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Mrs. Meir: No Doubt of Victory

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Premier Golda Meir last night assured hundreds of foreign and local newsmen that Israel had no doubt of final victory in the war. Asked whether Israel would consider a cease-fire with Egyptian troops on the Israeli side of the canal, the Premier twice refused to dismiss that possibility – saying only that the Israeli government would immediately discuss any cease-fire proposal when and if any such was made. But there was no sign of any such proposal from the Arabs at this time.

Mrs. Meir was scathing in her criticism of the Soviets who, she said, were aiding the Arabs not because they liked them, but out of their own “callous interests.” Asked about United States arms supplies to Israel she quoted Secretary of State Henry Kissinger who had spoken of an “ongoing relationship” in that connection. “So it’s ongoing,” she said.

Looking determined and fielding questions with ease – though with telltale rings under her eyes – Mrs. Meir sent her best wishes to the troops, saying every one of them was the son not only of his family but of every one of us. “All our love and all our heart goes out to you and we hope to see you back home soon.” The premier said she would not prophesy how long the war in the south will last – but it would not be only a few days. She said in the north the Golan Heights was clear of Syrians and in the south fighting was continuing and would probably do so for a few days to come. Mrs. Meir said that she could not find sufficient words to praise Israel’s fighters, and she was happy that the civilian population was matching the front in indomitable spirit and sacrifice.

ISRAEL’S POSITION NOW BETTER

She said Egypt and Syria had been helped by Algeria, Tunisia, Iraq and now Jordan which had sent tanks and men – “not too many” – to the Syrian front. She called the Soviet ongoing airlift to the Arabs massive. The Russians had taught them for six years not how to defend themselves – they knew Israel did not intend to attack – but how to attack Israel, Mrs. Meir charged. But Israel’s position now was much better than a week ago, after some “very, very bitter hours.” Saturday morning it had fought and beaten an Iraqi tank division destroying the greater part of the Iraqi force. And Israel was “progressing though this does not mean that the way is open before us.”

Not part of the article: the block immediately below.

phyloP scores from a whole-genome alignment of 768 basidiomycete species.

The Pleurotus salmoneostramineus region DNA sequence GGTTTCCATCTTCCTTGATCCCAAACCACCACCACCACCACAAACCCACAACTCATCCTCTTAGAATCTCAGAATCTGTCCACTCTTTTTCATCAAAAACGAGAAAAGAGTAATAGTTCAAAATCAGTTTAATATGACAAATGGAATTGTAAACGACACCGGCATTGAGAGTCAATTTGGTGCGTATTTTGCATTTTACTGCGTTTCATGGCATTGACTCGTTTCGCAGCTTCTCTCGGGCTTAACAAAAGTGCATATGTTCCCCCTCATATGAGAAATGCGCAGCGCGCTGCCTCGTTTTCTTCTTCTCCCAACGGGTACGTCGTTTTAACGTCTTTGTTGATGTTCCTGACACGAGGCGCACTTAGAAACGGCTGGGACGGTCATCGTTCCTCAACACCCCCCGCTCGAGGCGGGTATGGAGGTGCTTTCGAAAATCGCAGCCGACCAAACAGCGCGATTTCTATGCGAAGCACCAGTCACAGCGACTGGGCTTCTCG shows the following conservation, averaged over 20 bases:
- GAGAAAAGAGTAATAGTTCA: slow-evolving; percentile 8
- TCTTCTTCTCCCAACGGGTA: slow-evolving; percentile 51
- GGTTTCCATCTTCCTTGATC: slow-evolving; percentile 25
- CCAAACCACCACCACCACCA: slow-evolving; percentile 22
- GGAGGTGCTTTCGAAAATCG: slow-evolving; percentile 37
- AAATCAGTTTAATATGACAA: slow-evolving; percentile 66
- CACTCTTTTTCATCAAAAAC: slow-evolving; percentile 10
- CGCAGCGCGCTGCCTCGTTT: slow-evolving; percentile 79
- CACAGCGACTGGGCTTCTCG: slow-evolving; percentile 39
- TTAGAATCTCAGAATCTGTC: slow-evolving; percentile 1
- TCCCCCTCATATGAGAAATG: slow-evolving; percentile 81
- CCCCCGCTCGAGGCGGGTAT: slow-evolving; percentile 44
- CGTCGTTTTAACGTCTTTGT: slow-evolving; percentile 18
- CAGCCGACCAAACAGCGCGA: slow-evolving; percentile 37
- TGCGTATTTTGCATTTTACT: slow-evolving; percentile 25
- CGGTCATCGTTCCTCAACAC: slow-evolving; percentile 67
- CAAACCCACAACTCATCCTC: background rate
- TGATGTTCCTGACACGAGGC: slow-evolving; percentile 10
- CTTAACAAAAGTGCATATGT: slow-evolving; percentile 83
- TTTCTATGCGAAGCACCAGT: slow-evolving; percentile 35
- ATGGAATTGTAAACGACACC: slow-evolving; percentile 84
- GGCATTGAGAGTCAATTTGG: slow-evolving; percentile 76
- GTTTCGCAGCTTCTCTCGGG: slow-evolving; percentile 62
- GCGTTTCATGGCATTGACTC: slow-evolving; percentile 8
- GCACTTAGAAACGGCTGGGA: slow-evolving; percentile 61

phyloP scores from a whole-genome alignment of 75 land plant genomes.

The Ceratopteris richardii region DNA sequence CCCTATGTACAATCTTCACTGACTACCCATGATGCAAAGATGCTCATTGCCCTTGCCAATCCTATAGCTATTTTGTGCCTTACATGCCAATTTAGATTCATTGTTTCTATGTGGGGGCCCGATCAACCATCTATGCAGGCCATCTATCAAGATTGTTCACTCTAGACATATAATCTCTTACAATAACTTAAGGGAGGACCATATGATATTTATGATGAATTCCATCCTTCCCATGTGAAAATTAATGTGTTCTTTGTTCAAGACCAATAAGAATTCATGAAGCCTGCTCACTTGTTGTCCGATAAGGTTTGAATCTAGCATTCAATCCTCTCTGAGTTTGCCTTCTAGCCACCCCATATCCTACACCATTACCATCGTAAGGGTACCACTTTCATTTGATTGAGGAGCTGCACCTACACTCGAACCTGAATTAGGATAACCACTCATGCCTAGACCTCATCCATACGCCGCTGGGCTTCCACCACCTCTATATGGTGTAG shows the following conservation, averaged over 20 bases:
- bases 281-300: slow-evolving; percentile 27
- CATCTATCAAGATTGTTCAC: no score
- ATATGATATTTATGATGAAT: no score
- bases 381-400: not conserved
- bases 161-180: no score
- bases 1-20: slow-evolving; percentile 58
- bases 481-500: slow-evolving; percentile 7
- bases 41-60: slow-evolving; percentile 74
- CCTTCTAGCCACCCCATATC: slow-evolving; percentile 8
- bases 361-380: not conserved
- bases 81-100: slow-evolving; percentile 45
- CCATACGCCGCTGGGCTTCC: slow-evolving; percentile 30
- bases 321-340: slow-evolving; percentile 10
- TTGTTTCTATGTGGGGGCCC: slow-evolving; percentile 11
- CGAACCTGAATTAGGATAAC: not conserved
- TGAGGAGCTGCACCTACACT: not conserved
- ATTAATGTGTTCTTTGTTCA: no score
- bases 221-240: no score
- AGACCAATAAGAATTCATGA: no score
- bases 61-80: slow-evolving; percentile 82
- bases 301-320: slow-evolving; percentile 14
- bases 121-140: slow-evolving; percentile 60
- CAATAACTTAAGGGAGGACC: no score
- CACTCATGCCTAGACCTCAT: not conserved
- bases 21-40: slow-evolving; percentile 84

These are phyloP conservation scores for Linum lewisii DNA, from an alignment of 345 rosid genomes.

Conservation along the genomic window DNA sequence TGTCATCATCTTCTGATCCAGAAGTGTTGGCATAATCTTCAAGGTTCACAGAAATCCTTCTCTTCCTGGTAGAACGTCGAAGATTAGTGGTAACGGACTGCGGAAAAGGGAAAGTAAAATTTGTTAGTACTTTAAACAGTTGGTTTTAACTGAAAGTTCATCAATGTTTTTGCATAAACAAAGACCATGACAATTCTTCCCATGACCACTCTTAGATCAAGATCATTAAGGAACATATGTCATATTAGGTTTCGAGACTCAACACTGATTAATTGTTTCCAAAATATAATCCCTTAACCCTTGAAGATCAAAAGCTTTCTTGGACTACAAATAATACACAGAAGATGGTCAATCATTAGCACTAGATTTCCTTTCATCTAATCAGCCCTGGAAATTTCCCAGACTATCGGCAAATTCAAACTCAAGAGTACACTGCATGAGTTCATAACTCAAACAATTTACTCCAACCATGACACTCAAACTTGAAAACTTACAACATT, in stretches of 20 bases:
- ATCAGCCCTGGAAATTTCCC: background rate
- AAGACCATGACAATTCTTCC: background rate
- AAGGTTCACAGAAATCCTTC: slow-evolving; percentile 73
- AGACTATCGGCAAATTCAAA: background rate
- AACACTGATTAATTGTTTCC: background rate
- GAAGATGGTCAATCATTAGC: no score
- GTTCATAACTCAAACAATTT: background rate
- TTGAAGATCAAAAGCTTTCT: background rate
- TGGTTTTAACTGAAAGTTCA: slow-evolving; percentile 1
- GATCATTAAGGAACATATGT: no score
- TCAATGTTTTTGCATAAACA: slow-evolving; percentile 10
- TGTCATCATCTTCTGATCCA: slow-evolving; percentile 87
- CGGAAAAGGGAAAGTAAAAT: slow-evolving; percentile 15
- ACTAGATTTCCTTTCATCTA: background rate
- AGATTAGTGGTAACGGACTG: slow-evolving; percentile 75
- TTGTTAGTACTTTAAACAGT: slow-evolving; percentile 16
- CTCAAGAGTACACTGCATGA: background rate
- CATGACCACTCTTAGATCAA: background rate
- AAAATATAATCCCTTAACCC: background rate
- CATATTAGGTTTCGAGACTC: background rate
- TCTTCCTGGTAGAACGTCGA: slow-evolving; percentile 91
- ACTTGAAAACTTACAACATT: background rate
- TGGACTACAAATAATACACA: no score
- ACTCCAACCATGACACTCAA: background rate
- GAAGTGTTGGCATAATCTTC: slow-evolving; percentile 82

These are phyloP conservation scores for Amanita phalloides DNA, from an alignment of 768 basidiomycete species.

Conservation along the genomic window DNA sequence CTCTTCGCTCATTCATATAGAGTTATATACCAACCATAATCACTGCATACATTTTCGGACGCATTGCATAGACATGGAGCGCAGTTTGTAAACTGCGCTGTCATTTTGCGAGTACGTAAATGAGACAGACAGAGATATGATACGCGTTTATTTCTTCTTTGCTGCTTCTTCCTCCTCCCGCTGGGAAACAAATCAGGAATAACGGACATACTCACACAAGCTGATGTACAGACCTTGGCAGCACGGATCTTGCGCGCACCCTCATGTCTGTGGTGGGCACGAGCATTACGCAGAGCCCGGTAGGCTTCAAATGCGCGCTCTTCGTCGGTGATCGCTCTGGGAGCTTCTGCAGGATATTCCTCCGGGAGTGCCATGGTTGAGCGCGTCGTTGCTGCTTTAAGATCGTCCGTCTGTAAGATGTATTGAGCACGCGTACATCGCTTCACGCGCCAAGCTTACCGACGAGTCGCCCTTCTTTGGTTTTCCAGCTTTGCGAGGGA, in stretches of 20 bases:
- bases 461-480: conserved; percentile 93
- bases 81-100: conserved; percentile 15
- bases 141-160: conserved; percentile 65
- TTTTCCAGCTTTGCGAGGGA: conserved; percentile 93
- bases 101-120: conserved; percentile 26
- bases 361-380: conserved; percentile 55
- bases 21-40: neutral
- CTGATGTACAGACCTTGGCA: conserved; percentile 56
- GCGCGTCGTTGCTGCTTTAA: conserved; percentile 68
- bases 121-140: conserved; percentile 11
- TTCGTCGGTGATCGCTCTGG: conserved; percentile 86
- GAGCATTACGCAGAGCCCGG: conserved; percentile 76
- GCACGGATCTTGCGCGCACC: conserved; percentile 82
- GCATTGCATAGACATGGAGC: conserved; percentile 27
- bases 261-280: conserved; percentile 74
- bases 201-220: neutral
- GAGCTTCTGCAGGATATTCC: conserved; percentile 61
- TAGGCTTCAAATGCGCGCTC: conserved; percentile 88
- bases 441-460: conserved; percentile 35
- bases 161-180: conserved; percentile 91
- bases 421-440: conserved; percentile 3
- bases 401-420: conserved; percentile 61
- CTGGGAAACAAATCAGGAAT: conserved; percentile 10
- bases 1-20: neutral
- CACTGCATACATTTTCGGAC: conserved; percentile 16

Mrs. Meir refused to discuss “operational plans” when asked if Israel intended to capture Damascus. She said Russia had sent more than 120 supply planes to Iraq, Syria and Egypt in the past few days. If Jordanian tanks got in Israel’s way in Syria, they would be knocked out, she declared; and of course Israel was guarding itself in case of direct Jordanian intervention across the river. Meanwhile, the bridges would remain open as far as Israel was concerned.

The Premier declared that the war ought to drive home to those friends of Israel abroad who had counselled otherwise the importance of defensible borders. How much more terribly would Israel have suffered if she had agreed to go back to the pre-1967 lines? Mrs. Meir asked. Questioned whether she regretted not making a preemptive strike, Mrs. Meir replied, “yes and no. Yes because had Israel struck first it would now be in a better position and quite a few lives would have been saved.” And no because “at least we don’t have the argument with the world about who started…we took the decision with our eyes open.”

Independent observers were quick last night to pick out of Premier Meir’s hour-long press conference her pointed refusal to rule out the possibility of Israel agreeing to a cease-fire at present positions. Asked repeatedly if Israel could contemplate a cease-fire with Egyptians on this side of the canal, she repeatedly replied that Israel would lose no time in seriously considering any cease-fire proposal if and when one came. She noted though that none seemed forthcoming from the Arabs at the moment. Nowhere in the Premier’s words was there an echo of Israel’s insistence earlier in the week on withdrawal to Oct. 6 lines.

Meanwhile, the Cabinet met today and decided to call a special meeting of the Knesset Tuesday to hear a statement by Mrs. Meir. At today’s Cabinet session she reported on political aspects of the war and Army Chief of Staff David Elazar reported on progress in fighting on both fronts.

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